Early Sunday morning, seven hours before the leaders reached the back nine and the tournament really started, Ernie Els started what will likely be his last round at the Masters. For the last five years Els has qualified automatically because he won the Open in 2012. The exemption is about to run out and, given that Els is 47, is currently ranked No410 in the world and has missed the cut in nine of his last 10 tournaments, he may struggle to find a way back. Time was when Els would have had a late afternoon tee-time himself on Sunday. Between 2000 and 2004, he finished second, sixth, fifth, sixth, and second again, a perennial contender who never quite got it done. Now, he says he’s been “trying to look around” as he plays, “just in case this is the last one”.
Els was playing with Jeff Knox, the man the club sends out to make up the numbers when an odd number of players makes the cut. Els strung together two good rounds, a 72 and a 75, but blew up on Saturday, when he shot an 11-over-par 83. It was the worst round he has played here since he made his Masters debut in 1994. Knox is good company and for Els it made for an easy Sunday morning, one last leisurely turn around Augusta National. Like all golfers who come back here, when Els looks around he does not see the shots he is about to hit but the ones he has already played.
A good crowd came out to watch him at the 1st tee, where 23 year ago the locals first saw that handsome swing of his. He finished eighth that year, behind José María Olazábal. He was only 24 and he won his first major, the US Open at Oakmont, later that year. Most reckoned it was a matter of time before he won the Masters too. More recently, he has some ugly memories of the 1st hole as well. In 2016 he was struggling with the yips, and took six putts at the 1st green, so many, in fact that the scorers lost count and told everyone he would have taken seven.
Els has got his putting game back together again. It was working well for him on Sunday, when he made par on four of the first five holes, each with tap-ins after tidy putts from a few long strides away across the green. At the 7th he finally sunk one, and made his first birdie. Some of Els’s very favourite memories of Augusta are from this hole. In 1998 he was paired with Jack Nicklaus in the final round. Nicklaus was 58 and had not won a major since his famous victory here in 1986. Els had stayed up to watch that one on TV back in South Africa. He was 16 at the time and his father let him break his curfew as “a special treat”.
In ’98 Nicklaus started the final round five shots behind but made three birdies in the first six holes to move within two shots of the lead. Augusta came alive. “I was completely awed,” Els said. “I almost forgot about playing I got so caught up rooting for him.” When Nicklaus made a 15-foot putt for birdie at the 7th, Els could not help but burst into happy laughter. In the end Nicklaus shot 68. At the 18th he rolled his birdie putt to two inches. Els insisted Nicklaus mark it so that he could hole out and Nicklaus could have the green to himself for his tap-in and the ensuing standing ovation.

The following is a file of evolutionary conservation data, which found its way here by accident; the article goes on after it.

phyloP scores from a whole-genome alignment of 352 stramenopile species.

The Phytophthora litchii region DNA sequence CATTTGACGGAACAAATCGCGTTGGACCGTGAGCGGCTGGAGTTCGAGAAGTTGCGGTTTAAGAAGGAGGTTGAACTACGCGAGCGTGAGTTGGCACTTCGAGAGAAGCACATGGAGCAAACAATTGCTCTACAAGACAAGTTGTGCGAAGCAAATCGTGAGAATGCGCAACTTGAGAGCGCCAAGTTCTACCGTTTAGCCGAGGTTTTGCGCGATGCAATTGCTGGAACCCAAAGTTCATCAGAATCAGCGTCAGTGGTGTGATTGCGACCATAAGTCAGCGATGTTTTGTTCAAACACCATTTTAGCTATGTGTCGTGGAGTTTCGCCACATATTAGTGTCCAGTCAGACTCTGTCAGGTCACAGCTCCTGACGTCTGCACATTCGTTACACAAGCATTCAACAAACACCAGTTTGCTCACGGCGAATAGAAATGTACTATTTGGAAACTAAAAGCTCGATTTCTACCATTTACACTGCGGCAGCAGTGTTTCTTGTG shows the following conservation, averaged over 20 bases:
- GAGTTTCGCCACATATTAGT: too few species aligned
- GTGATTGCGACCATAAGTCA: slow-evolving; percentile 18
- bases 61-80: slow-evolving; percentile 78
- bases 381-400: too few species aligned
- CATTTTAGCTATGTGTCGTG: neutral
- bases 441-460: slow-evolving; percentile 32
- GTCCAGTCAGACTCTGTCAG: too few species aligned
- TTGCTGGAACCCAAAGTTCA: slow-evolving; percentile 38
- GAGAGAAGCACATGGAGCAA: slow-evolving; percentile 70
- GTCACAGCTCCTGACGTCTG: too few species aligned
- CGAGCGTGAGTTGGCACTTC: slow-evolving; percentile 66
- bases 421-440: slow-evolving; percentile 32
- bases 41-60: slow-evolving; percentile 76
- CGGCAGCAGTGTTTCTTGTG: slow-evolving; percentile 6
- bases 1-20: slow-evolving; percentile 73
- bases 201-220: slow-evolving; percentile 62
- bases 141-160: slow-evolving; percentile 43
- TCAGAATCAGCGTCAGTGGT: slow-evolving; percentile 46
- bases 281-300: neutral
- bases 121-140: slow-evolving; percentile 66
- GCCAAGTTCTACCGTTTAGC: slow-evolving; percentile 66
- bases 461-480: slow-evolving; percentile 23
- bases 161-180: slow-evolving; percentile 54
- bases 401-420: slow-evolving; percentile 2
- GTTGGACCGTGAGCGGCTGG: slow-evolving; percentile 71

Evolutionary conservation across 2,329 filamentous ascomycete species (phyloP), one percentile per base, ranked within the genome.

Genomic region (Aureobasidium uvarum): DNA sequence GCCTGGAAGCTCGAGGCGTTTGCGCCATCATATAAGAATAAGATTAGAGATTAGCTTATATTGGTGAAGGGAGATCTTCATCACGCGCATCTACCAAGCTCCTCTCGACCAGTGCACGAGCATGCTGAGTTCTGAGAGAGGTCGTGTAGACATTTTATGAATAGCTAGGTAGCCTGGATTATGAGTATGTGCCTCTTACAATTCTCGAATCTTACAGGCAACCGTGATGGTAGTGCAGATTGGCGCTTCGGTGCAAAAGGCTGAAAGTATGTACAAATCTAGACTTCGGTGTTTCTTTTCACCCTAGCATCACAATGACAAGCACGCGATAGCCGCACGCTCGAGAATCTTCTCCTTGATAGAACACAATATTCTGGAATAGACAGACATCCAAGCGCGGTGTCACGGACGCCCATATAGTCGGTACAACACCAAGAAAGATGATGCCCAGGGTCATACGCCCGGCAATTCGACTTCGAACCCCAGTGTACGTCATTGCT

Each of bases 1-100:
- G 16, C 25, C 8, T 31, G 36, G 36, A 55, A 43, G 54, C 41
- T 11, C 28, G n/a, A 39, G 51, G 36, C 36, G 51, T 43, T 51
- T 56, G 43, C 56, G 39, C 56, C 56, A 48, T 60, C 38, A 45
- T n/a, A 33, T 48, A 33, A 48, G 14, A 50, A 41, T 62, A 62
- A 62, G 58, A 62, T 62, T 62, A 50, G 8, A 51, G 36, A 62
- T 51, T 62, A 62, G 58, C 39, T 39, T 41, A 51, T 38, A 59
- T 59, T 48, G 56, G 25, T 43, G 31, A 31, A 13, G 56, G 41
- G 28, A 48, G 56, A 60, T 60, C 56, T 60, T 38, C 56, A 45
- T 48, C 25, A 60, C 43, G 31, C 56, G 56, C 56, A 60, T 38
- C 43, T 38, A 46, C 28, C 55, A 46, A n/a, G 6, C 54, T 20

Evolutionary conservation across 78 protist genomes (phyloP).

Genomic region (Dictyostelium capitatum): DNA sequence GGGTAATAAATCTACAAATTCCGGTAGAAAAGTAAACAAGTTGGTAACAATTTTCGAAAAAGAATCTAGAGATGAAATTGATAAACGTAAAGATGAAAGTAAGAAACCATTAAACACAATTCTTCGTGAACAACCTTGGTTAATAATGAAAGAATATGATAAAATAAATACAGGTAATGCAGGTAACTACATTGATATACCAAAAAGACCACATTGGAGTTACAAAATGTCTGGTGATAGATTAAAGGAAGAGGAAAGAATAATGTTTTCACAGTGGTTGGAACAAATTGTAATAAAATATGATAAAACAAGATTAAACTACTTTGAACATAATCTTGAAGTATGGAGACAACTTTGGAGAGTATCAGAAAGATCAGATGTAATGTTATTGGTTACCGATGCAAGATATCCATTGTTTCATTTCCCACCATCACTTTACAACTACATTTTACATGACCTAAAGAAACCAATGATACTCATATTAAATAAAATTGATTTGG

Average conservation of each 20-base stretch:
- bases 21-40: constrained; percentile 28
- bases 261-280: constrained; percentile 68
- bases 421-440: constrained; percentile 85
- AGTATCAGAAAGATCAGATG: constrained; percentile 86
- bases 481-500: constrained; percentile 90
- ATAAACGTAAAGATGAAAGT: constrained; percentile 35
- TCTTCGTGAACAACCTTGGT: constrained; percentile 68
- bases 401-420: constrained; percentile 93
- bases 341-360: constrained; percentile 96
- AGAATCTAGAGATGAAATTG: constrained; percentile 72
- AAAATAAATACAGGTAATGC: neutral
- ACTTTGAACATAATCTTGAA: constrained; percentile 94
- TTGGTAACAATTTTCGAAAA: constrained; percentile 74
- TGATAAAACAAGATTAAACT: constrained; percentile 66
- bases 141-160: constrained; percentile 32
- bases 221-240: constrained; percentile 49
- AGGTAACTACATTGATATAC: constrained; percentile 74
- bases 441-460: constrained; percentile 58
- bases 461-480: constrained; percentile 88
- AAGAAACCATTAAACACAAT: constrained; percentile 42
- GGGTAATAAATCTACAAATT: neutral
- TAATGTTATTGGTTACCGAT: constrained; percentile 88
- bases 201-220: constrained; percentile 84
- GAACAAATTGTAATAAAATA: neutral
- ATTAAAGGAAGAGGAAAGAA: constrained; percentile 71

In the years that followed some of those ovations at the 18th did not sound nearly so sweet. In 2000 Els was two shots behind Vijay Singh when he reached the 16th. But he missed a series of putts coming up the stretch and finished second. Then in 2002 he closed to within three shots of Tiger Woods at Amen Corner, when Woods dropped a shot at the 11th. Two holes ahead Els pulled his tee shot into the trees. Instead of punching out he tried to play up the fairway. His ball hit a branch and fell into Rae’s Creek. From there Els took a drop, then hit a pitch that caught on the bank and rolled back into the water. He finished up with a triple bogey.
The one that hurt worst of all, though, was in 2004. That year Els shot 67 in the final round and had the clubhouse lead at eight under par. He had to wait on the practice green while Phil Mickelson came up the stretch. Mickelson made an 18-foot putt for birdie on the 18th. And while everyone else at Augusta rose to their feet, Els slumped to the ground. “One man’s ecstasy,” said Els, “is another man’s agony.” Mickelson said earlier this week that he felt Els “still had a lot of game in him” and could yet win here. Els is not sure. “If it doesn’t happen again, I’m fine,” he says, “I’ve had a great time.”
This Sunday he made 78 and doffed his cap to thank the crowd as they gave him one last ovation of his own.